By Sergio Bichao
The Highland Park man accused of abducting his 2-year-old son from Rahway on Friday and killing the boy’s mother was once charged with strangling his romantic partner.
But like many domestic violence cases in New Jersey, the strangulation charge was dismissed as a part of a plea deal that kept the suspect out of a prison — even though research has shown that survivors of strangulation are more likely to become homicide victims later on.
Now a family is mourning the loss of 24-year-old Yasemin Uyar, whose body was found late Saturday in a wooded area off Interstate 40 in Tennessee.
Charges against Tyler Rios
Authorities expect to charge Tyler Rios, 27, of Highland Park, with killing Uyar. He is being held in Tennessee, where authorities on Saturday found him with his son, who did not appear to be physically harmed.
The little boy had been the subject of a widespread Amber Alert on Friday after he and his mother disappeared. Police initially found the boy and the father together hundreds of miles away in Monterey, Tennessee, but not Uyar.
Rios so far is facing first-degree kidnapping charges in Union County. Homicide charges are pending and prosecutors expect to announce when he will make his first appearance before a judge in Elizabeth.
Tyler Rios criminal record
Rios has appeared numerous times before judges in the past two years.
During the pandemic in 2020, Rios spent several months in the jails of two counties. But judges never sent him to prison, always releasing him with conditions of probation.
Court records obtained by New Jersey 101.5 show a history of domestic violence, including a 2018 charge of trying to strangle a victim.
It is not clear how many women Rios has been accused of abusing because court records protect the privacy of victims. But Uyar’s mother in 2019 wrote on Facebook that Rios had once choked her daughter until she passed out. She also said that Rios in 2019 had locked Uyar and their son in a bathroom while in Arizona and threatened to punch her. The mother said Rios broke Uyar’s phones but not before she could text her family to call 911 on her behalf.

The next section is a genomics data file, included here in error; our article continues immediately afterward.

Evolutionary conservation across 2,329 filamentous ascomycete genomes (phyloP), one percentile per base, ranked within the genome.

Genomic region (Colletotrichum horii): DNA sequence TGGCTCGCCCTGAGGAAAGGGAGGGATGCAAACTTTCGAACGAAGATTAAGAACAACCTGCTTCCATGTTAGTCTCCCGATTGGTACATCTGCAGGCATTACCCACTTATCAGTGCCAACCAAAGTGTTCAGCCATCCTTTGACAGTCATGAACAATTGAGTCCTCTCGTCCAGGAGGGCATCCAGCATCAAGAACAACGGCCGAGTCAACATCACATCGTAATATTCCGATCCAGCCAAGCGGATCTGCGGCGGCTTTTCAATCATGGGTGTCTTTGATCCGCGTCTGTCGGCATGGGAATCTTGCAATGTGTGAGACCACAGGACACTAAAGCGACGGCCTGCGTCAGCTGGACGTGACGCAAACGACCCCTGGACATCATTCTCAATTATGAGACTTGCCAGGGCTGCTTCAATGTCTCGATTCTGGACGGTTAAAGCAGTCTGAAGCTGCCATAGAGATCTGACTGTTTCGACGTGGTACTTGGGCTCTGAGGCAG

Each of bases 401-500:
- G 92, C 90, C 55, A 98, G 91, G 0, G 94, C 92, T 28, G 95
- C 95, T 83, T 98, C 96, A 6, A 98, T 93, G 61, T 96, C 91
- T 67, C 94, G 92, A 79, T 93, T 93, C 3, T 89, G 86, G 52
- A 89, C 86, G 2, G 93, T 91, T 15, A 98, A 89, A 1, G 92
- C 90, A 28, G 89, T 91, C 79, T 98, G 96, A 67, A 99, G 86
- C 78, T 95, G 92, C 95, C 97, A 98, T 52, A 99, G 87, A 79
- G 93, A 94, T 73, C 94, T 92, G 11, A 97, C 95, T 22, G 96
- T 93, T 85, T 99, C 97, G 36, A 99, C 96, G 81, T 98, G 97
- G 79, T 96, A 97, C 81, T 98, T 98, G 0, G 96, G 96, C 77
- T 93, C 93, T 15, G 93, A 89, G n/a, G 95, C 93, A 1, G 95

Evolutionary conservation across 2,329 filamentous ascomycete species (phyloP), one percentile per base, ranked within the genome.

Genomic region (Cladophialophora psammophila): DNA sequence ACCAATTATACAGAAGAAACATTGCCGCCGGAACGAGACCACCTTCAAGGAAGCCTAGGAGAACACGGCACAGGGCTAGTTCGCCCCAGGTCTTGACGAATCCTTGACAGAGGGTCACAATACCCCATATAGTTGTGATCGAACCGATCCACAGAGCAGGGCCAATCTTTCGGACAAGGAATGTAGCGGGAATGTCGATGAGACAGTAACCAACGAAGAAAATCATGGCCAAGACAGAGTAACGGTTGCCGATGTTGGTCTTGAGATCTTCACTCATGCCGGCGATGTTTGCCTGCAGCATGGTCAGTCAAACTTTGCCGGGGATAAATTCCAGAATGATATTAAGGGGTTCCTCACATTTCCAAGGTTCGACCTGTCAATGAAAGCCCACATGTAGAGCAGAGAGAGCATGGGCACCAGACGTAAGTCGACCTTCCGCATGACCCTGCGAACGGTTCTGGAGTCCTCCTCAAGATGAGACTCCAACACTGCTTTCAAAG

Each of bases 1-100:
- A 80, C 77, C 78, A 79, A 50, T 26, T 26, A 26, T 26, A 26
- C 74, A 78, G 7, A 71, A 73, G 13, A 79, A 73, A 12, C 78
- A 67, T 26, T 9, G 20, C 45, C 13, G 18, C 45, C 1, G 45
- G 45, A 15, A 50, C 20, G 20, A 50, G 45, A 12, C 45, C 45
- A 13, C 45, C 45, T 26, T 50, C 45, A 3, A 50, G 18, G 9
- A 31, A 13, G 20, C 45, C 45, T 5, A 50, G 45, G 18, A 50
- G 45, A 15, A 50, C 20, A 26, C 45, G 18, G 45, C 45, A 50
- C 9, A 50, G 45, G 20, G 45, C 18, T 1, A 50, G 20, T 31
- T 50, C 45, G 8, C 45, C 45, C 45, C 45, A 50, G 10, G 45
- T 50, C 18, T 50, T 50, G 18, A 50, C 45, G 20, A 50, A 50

In April, Superior Court Judge Colleen Flynn, sitting in Middlesex County, sentenced Rios to three years of probation after he pleaded guilty to third-degree aggravated assault on a domestic violence victim.
The 2018 strangulation charge, for which a grand jury had handed up an indictment, was dismissed as part of the plea deal with prosecutors, court records show.
Court records also show he spent 88 days in county jail in that case. But Rios was back behind bars again in October, this time in Union County.
After spending more than 70 days in jail, Superior Court Judge Joseph Donohue in December sentenced Rios to one year of probation for violating a domestic violence restraining order.
The judge also:
- Ordered Rios to take a drug test
- Ordered him to complete an anger management course
- Prohibited him from buying or owning a firearm.
- And ordered him not to have contact with the victim
In 2019, Rios was arrested in Arizona on charges of assault and unlawful imprisonment, according to records shared online by Uyar’s mother, who at the time candidly wrote on Facebook about her fear that Rios had killed her daughter during the standoff situation.
“I call 911 and give the address and explain the long DV history. I hang up and wait. I pray,” Karen Uyar wrote just a few years before her daughter would be found dead in another state.